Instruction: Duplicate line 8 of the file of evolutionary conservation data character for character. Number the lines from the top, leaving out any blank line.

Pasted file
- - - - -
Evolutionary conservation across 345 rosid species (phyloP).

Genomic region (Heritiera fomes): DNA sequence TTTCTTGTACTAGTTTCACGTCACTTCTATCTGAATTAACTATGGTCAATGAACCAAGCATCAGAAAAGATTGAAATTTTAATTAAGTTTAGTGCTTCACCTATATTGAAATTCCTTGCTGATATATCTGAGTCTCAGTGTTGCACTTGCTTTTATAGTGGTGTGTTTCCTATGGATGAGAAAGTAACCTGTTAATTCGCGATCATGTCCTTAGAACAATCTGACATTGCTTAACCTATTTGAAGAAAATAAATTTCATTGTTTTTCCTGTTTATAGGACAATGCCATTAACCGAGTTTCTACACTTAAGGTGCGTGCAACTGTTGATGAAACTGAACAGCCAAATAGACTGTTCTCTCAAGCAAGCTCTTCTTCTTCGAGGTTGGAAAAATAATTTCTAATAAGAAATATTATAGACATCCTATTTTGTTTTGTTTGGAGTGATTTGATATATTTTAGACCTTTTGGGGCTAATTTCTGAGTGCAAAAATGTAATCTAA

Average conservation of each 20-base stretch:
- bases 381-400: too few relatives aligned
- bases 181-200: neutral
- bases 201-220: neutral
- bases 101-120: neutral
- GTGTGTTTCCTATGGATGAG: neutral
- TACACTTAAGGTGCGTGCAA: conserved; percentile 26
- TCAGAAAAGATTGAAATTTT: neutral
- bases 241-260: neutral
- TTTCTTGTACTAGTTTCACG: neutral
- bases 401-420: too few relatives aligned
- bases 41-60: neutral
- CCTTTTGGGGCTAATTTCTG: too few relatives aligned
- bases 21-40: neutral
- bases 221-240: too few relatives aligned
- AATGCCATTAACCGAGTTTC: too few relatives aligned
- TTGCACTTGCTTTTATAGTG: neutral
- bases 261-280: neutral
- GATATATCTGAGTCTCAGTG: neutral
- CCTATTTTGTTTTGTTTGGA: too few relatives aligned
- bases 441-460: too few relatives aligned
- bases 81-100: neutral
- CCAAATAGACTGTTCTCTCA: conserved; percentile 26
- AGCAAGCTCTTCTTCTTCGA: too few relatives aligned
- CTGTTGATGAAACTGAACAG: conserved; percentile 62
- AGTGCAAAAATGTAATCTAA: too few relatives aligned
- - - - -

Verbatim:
- GTGTGTTTCCTATGGATGAG: neutral